Soil organic carbon (SOC) in Arctic coastal polygonal tundra is vulnerable to climate change, especially in soils with occurrence of large amounts of ground ice. Pan-arctic studies of mapping SOC exist, yet they fail to describe the high spatial variability of SOC storage in permafrost landscapes. An important factor is the landscape history which determines landform development and consequently the spatial variability of SOC. Our aim was to map SOC stocks, and which environmental variables that determine SOC, in two adjacent coastal areas along Canadian Beaufort Sea coast with different glacial history. We used the machine learning technique random forest and environmental variables to map the spatial distribution of SOC stocks down to 1 m depth at a spatial resolution of 2 m for depth increments of 0–5, 5–15, 15–30, 30–60 and 60–100 cm. The results show that the two study areas had large differences in SOC stocks in the depth 60–100 cm due to high amounts of ground ice in one of the study areas. There are also differences in variable importance of the explanatory variables between the two areas. The area low in ground ice content had with 66.6 kg C/m−2 more stored SOC than the area rich in ground ice content with 40.0 kg C/m−2. However, this SOC stock could be potentially more vulnerable to climate change if ground ice melts and the ground subsides. The average N stock of the area low in ground ice is 3.77 kg m−2 and of the area rich in ground ice is 3.83 kg m−2. These findings support that there is a strong correlation between ground ice and SOC, with less SOC in ice-rich layers on a small scale. In addition to small scale studies of SOC mapping, detailed maps of ground ice content and distribution are needed for a validation of large-scale quantifications of SOC stocks and transferability of models.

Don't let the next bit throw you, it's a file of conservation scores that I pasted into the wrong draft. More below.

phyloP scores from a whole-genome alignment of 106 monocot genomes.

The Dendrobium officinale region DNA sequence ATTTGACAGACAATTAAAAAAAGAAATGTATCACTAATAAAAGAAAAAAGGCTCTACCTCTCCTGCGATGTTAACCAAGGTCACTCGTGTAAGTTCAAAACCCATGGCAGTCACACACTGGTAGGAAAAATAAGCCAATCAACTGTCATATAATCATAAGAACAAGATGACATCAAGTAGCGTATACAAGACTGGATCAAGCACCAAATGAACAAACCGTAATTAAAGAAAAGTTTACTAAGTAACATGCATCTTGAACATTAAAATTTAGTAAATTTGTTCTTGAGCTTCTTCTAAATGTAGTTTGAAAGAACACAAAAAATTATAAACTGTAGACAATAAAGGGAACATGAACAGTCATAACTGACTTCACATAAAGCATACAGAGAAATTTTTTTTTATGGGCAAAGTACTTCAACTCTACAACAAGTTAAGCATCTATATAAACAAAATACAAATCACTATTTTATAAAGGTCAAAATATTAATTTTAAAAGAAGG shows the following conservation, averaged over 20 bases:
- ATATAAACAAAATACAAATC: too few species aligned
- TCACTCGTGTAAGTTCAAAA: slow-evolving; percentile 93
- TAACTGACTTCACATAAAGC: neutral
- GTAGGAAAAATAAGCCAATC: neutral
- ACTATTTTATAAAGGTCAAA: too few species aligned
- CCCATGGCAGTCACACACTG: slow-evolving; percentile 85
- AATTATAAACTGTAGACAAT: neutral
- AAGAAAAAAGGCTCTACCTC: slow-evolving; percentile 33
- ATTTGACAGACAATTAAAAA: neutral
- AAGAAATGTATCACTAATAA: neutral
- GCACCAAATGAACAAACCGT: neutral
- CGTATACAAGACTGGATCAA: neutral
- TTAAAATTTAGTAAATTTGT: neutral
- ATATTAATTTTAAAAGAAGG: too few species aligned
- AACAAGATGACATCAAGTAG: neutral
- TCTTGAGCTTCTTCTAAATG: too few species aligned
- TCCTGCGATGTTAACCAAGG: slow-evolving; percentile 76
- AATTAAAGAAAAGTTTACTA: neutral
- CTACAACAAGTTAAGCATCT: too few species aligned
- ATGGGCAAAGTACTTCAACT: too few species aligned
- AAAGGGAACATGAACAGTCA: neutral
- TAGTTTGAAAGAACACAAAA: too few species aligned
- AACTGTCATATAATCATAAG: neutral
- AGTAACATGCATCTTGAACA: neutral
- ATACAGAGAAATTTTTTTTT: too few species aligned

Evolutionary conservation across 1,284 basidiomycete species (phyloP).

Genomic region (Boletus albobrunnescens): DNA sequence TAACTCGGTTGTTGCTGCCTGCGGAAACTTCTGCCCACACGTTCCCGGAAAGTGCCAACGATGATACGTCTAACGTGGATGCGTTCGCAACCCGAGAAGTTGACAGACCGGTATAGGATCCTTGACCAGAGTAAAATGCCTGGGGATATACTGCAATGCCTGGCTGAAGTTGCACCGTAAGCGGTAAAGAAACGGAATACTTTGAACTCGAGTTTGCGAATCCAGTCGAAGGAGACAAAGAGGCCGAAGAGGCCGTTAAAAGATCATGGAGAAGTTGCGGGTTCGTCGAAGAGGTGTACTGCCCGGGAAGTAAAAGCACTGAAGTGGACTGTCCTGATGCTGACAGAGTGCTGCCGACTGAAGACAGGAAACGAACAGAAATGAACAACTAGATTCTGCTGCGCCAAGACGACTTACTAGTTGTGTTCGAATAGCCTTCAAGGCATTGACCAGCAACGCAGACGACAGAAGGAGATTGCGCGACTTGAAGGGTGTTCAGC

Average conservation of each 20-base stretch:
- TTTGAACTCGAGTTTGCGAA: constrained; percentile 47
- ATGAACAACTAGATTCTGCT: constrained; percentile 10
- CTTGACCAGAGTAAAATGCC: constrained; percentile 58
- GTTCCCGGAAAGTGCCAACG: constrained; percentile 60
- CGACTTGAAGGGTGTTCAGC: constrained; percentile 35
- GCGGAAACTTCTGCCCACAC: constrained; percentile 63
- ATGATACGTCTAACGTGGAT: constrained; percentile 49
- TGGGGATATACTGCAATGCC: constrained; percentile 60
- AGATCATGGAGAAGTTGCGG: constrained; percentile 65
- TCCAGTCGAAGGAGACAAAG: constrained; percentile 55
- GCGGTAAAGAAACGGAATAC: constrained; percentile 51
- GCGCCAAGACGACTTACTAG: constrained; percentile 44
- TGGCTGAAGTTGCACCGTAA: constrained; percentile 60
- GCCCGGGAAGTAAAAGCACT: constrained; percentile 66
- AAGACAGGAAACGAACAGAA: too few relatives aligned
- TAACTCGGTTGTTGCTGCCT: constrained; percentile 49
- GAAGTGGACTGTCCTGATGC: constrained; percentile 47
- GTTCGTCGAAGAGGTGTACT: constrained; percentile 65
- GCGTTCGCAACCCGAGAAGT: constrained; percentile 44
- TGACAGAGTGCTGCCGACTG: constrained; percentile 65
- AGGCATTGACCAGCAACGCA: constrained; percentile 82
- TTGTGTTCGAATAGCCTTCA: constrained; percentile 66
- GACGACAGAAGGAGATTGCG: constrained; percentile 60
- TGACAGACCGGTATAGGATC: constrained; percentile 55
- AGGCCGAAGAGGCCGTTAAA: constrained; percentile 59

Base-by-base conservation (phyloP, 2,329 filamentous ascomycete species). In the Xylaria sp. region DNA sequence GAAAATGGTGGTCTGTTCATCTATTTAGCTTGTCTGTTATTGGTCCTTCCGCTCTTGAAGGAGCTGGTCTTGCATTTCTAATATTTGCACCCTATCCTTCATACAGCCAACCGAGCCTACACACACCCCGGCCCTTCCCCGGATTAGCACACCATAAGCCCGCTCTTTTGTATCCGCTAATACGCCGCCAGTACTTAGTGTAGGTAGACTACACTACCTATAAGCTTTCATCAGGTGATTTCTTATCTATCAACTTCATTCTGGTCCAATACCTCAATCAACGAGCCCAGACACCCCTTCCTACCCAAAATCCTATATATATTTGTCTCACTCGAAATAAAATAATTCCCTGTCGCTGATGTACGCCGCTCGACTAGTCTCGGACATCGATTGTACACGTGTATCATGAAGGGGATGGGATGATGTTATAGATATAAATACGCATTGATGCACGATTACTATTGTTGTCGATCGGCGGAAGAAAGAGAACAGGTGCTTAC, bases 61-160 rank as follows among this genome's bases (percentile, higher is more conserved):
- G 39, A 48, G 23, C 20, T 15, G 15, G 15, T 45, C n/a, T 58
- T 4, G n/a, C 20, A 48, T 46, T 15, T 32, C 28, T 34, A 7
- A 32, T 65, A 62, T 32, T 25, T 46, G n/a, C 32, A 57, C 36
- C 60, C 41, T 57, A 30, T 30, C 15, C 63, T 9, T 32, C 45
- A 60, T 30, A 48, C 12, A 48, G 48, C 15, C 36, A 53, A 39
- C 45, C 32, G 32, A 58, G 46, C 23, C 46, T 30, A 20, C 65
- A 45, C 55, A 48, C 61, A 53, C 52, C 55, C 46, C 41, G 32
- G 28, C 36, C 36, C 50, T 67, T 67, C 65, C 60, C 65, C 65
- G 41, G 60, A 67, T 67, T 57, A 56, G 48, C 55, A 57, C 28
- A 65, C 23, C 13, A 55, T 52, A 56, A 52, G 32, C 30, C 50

High resolution mapping shows differences in soil carbon and nitrogen stocks in areas of varying landscape history in Canadian lowland tundra

Lodi, Rachele;
2023-01-01

Abstract

Soil organic carbon (SOC) in Arctic coastal polygonal tundra is vulnerable to climate change, especially in soils with occurrence of large amounts of ground ice. Pan-arctic studies of mapping SOC exist, yet they fail to describe the high spatial variability of SOC storage in permafrost landscapes. An important factor is the landscape history which determines landform development and consequently the spatial variability of SOC. Our aim was to map SOC stocks, and which environmental variables that determine SOC, in two adjacent coastal areas along Canadian Beaufort Sea coast with different glacial history. We used the machine learning technique random forest and environmental variables to map the spatial distribution of SOC stocks down to 1 m depth at a spatial resolution of 2 m for depth increments of 0–5, 5–15, 15–30, 30–60 and 60–100 cm. The results show that the two study areas had large differences in SOC stocks in the depth 60–100 cm due to high amounts of ground ice in one of the study areas. There are also differences in variable importance of the explanatory variables between the two areas. The area low in ground ice content had with 66.6 kg C/m−2 more stored SOC than the area rich in ground ice content with 40.0 kg C/m−2. However, this SOC stock could be potentially more vulnerable to climate change if ground ice melts and the ground subsides. The average N stock of the area low in ground ice is 3.77 kg m−2 and of the area rich in ground ice is 3.83 kg m−2. These findings support that there is a strong correlation between ground ice and SOC, with less SOC in ice-rich layers on a small scale. In addition to small scale studies of SOC mapping, detailed maps of ground ice content and distribution are needed for a validation of large-scale quantifications of SOC stocks and transferability of models.
2023
438
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Utilizza questo identificativo per citare o creare un link a questo documento: https://hdl.handle.net/10278/5036143
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